The research on color conducted by Hella Jongerius began with her design academy training, and has then become a constant in her work, starting with the Polder sofa for Vitra in 2005, which stands out precisely for its study of the color combinations of the cushions. For her, a color is not a color unless it is contextualized in a collection or a material that give it life and meaning. This is why she is not attracted by solid tones, or hues in and of themselves, but by the juxtaposition of chromatic ranges.
The approach can also be seen in projects like the East River Chair for Vitra, the carpets for Danskina or the fabrics and color chart for the business class of KLM. In 2009 she was asked to develop a library of colors for Vitra to apply to different materials and fabrics, for classic furnishing and the most contemporary pieces. A daunting task that brought her the title of art director for colors and materials of the Swiss firm. In 2013 Vitra presented several classics by Charles & Ray Eames and Jean Prouvé, revisited thanks to a new range of colors that takes the hues of the respective historic versions into account, but also with an eye on the latest trends.
Another case is the Hopsak fabric made for Vitra since 1971 and used for the Eames and Nelson collections in the chromatic range developed by Alexander Girard. This year the Hopsak palette has been updated by Jongerius with 28 colors and 26 two-tone fabrics to generate unusual contrasts and combinations. An operation that connects design history with a more contemporary sensibility, asserted in the families of reds, greens and blues, and the lightdark groupings.
The research for Vitra has led to certain steps of experimentation over the years, and a gradually acquired awareness, exemplified by the Daylight Colorwheel project, the Colored Vases series and the “Color in changing daylight” installation in 2011. In the latter, Jongerius recorded the apparent color changes of a terracotta sphere, from 8.00 to 17.30, on a day in late June, demonstrating that color perception is not objective, but depends on environmental conditions, materials and personal sensations.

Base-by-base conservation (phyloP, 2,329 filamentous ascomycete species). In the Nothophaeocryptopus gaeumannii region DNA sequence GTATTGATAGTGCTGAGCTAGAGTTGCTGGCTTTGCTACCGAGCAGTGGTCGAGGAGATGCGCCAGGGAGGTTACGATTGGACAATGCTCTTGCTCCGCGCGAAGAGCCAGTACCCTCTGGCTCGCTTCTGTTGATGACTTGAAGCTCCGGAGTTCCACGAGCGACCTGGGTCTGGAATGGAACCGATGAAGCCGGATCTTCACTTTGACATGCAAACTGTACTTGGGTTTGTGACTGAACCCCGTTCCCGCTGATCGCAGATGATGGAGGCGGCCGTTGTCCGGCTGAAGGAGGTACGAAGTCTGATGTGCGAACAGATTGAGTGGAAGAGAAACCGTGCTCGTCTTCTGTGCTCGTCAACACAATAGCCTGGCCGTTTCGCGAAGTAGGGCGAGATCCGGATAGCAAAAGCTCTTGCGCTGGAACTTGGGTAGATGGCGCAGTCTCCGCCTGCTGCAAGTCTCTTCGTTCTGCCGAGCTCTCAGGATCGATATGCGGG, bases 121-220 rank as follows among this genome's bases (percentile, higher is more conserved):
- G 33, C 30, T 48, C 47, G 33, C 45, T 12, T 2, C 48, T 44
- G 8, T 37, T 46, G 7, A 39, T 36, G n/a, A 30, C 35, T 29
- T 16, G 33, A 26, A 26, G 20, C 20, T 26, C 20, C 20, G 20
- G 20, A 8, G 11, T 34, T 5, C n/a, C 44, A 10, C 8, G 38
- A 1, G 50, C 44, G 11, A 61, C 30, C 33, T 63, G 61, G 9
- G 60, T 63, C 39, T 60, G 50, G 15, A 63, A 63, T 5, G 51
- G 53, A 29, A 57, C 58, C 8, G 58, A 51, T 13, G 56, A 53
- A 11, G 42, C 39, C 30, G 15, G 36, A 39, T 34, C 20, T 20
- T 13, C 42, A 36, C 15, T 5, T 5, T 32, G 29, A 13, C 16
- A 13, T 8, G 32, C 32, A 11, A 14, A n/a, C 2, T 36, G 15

In the recent installation “Exemplary” at MAK in Vienna, six paintings on canvas and 25 lacquered metal sheets displayed attempts at color combinations aimed at bringing out how color influences our perception of material, and how one color can be perceived differently when it is juxtaposed with other warm or cool hues. The installation bears witness to a method and a process of investigation. The research reminds us of the experimentation and theories on color of the Bauhaus, and the works of Josef and Anni Albers. Nevertheless, in furniture design Hella Jongerius is also capable of coupling this research to a personal aesthetic approach that makes her objects immediately recognizable.
The study of color combinations is an infinite field. For the Dutch designer, color is matter, an active design tool. It goes beyond fashions and has nothing to do with trendsetting. The ‘recipes’ to create the chromatic palettes we also find in the finished products do not come from encoded charts, but draw their inspiration from very old manuals for painters. The capacity of the painted canvas to capture light and make it come alive is what Jongerius is seeking in the transfer of these techniques to industrial products. The tradition of the Fine Arts gets passed on to the world of industry.